Director: Franklin J. Schaffner
Cast: Charlton Heston, Roddy McDowell, Kim Hunter, Maurice Evans, Linda Harrison
Synopsis: Colonel George Taylor and crew are on the return gome from a deep space exploration mission. They are well aware that though little time has passed for them, that as they were travelling at light-speed, Earth will have aged 2000 years. Unfortunately, the ship crash lands, the instruments indicating that they are still 300 light years from home. They discover that this is a planet ruled by speaking apes, and that humans are the mute beasts which subjugated by the ruling species.
Given that there is another film added to this franchise in the last few weeks (and also given a Planet of the Apes box set was on sale at JB Hifi for $30… that’s right, 5 films, $30!!), I thought it was ample time I catch up on this series of films and be in the perfect position to give a full review to Rise of the Planet of the Apes when I see it.
I had previously seen the original Planet of the Apes, made in 1968, a number of years ago, being well aware of its reputation and yes, well aware of the twist ending, that having been a popular part of pop culture just as much as what Soylent Green really is. Knowing the twist on that first viewing prevented me on focussing properly on the rest of the film, as I was almost just waiting for the iconic final scene. On this second viewing, I was able to observe a lot more of the social commentary this film was aiming to convey. Animal testing and animal rights has always been a source of fierce debate, yet it certainly seems to have been even more prominent in the late 60’s and early 70’s. What this film does is put a mirror on societies treatment of “soulless beasts”, whilst also confronting the creationist debate at the same time. There is a huge element of religious dogma denying scientific evidence of evolution. These are huge, important ideas, and the absurdity of Apes being dominant over man only serves to further highlight the absurdity of the arrogance of man. This idea is just as relevent today as it was over forty years ago, despite the advancement of ethical treatment of animals in that time.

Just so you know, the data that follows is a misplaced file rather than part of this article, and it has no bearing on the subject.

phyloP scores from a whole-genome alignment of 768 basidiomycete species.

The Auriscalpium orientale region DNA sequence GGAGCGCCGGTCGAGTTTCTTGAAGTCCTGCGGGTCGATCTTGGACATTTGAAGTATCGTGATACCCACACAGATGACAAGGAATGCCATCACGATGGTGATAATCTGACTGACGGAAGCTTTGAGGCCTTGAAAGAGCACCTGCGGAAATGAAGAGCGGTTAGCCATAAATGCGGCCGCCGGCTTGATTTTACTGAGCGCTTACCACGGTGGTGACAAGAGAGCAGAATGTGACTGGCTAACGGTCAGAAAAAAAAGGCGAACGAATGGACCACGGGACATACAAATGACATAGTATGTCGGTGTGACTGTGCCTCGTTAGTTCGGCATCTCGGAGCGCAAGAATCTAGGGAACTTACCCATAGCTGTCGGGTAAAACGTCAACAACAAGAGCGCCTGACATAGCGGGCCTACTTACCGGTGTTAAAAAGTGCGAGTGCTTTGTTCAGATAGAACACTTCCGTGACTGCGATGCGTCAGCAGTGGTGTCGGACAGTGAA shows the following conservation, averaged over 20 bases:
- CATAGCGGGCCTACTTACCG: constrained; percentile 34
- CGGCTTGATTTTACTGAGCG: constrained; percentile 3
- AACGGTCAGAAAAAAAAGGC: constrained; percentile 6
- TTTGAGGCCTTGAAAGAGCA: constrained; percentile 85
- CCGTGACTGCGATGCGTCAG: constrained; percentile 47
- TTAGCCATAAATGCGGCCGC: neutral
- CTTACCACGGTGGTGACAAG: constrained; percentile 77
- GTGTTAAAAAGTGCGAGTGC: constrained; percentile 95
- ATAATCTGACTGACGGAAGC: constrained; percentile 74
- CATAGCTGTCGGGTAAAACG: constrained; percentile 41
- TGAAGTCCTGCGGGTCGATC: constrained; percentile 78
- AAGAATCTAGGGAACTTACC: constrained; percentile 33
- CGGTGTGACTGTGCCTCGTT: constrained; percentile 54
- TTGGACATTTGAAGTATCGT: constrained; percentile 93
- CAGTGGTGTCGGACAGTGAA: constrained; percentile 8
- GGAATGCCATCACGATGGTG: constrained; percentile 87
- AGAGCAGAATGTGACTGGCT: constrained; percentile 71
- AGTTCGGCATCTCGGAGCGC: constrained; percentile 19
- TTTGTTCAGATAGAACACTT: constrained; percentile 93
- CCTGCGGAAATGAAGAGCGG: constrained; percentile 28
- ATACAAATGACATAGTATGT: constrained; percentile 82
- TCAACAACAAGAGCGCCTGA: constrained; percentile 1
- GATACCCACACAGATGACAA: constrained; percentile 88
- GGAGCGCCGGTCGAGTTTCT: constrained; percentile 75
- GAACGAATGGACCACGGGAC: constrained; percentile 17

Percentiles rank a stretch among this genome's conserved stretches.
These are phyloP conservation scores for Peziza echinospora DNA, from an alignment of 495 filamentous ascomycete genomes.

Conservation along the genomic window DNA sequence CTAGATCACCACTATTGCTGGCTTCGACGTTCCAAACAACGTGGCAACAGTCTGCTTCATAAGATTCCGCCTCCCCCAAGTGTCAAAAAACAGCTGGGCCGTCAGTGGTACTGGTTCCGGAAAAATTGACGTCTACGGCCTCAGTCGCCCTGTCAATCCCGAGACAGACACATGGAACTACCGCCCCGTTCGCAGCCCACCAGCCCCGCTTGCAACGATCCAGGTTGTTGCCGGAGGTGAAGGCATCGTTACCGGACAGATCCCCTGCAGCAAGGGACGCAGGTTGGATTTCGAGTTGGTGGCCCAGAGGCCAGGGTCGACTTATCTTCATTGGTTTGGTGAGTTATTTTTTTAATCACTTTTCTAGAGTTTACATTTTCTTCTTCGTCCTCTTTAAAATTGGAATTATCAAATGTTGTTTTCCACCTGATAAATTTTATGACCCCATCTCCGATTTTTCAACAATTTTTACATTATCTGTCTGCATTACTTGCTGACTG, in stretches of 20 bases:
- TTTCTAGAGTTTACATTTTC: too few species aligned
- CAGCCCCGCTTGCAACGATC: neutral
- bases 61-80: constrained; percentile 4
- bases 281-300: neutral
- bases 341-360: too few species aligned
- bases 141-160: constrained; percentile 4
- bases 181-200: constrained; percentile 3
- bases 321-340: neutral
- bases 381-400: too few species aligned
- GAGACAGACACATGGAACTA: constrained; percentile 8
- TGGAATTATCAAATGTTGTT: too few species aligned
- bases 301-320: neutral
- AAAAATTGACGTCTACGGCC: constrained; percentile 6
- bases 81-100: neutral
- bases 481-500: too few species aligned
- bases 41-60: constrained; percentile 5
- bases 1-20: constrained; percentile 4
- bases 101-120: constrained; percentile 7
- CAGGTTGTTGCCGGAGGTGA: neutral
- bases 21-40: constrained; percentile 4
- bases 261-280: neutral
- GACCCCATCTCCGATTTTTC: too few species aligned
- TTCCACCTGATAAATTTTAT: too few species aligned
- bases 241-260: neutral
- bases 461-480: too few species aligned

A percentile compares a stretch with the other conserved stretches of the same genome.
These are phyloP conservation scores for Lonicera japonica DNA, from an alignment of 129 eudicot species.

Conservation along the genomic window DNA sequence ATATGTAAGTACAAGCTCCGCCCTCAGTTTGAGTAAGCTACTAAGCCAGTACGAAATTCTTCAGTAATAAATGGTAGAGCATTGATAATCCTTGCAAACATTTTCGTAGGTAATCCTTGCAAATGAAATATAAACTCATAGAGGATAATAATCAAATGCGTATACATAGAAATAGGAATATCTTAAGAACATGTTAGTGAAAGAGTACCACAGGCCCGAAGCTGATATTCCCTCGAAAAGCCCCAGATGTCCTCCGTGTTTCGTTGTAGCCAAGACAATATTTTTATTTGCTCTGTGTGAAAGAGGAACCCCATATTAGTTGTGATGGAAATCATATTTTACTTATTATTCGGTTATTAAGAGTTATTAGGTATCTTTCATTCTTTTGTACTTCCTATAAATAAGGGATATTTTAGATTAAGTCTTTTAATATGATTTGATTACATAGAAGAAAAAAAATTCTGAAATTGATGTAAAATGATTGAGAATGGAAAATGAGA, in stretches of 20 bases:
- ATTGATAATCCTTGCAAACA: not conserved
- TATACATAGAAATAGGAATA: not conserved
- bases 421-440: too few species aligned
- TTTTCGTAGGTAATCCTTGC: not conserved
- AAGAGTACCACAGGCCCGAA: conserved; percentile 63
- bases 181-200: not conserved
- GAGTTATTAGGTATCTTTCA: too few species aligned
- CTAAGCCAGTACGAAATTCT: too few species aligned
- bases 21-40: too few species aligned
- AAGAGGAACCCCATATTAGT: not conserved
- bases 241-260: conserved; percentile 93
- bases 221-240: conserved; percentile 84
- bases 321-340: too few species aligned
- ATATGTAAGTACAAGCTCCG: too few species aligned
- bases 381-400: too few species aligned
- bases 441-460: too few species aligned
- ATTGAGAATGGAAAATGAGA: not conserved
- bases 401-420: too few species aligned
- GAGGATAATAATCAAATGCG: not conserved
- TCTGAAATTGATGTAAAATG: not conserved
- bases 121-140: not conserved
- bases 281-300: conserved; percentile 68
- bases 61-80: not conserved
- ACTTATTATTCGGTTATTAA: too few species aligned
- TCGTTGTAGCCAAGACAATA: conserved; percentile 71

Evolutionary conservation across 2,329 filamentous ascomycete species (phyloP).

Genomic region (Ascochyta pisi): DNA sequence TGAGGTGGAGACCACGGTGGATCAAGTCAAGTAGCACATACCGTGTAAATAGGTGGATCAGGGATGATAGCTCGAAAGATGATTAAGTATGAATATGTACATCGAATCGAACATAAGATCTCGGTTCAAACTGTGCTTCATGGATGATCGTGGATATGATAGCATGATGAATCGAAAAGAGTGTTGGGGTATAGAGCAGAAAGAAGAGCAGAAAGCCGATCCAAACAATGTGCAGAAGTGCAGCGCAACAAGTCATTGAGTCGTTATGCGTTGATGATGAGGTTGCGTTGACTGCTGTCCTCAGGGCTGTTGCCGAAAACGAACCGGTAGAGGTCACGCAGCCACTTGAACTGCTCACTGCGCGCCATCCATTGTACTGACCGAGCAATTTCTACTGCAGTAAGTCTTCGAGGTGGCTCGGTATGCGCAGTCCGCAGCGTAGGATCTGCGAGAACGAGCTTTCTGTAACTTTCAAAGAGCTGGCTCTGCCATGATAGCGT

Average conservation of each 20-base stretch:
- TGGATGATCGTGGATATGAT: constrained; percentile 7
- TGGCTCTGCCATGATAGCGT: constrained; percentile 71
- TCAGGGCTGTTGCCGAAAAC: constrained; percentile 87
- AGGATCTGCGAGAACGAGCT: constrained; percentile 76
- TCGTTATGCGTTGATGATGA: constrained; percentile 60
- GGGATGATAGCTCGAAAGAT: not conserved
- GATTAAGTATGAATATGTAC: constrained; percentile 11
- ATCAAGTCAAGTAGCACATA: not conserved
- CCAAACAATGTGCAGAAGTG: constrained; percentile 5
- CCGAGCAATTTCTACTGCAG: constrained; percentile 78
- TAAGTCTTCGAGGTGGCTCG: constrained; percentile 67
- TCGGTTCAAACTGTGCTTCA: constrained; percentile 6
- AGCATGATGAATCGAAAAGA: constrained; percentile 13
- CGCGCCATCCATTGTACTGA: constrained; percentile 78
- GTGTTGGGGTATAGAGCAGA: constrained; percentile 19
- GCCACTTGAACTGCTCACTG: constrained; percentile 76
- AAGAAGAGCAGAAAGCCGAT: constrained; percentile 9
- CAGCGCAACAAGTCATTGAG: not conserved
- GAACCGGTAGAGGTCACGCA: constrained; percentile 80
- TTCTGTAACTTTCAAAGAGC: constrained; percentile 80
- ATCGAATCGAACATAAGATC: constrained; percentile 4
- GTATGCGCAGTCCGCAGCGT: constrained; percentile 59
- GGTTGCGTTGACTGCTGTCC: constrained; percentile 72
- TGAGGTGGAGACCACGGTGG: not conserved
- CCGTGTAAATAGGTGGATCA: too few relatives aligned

Cinematically, I will say the film is not perfect. The way the film was shot is certainly dated, with a camera looping all over the place to represent the space vessel crashing. It is really the type of cinematography to induce motion sickness, and wouldn’t be out-of-place in a low-budget independent film today. There are also a number of fight scenes that look quite obviously choreographed, which in an era where James Bond had already revolutionised fight scenes five years earlier is somewhat unforgivable. That said, though makeup effects have come a long way, what they achieved in ape make-up for that time was incredible. The actors may not be identical to simians, but there is enough room for the actors to emote through the makeup, meaning their performances shine through rather than being hindered.
These flaws are forgotten by the end credits though, as even knowing the ending does not detract from its impact (unless like me on the first viewing you just spend the entire film waiting for it). The ideas and morales of this film resonate, and are more than successfully conveyed. A film well deserving of its classic status.
4 stars out of 5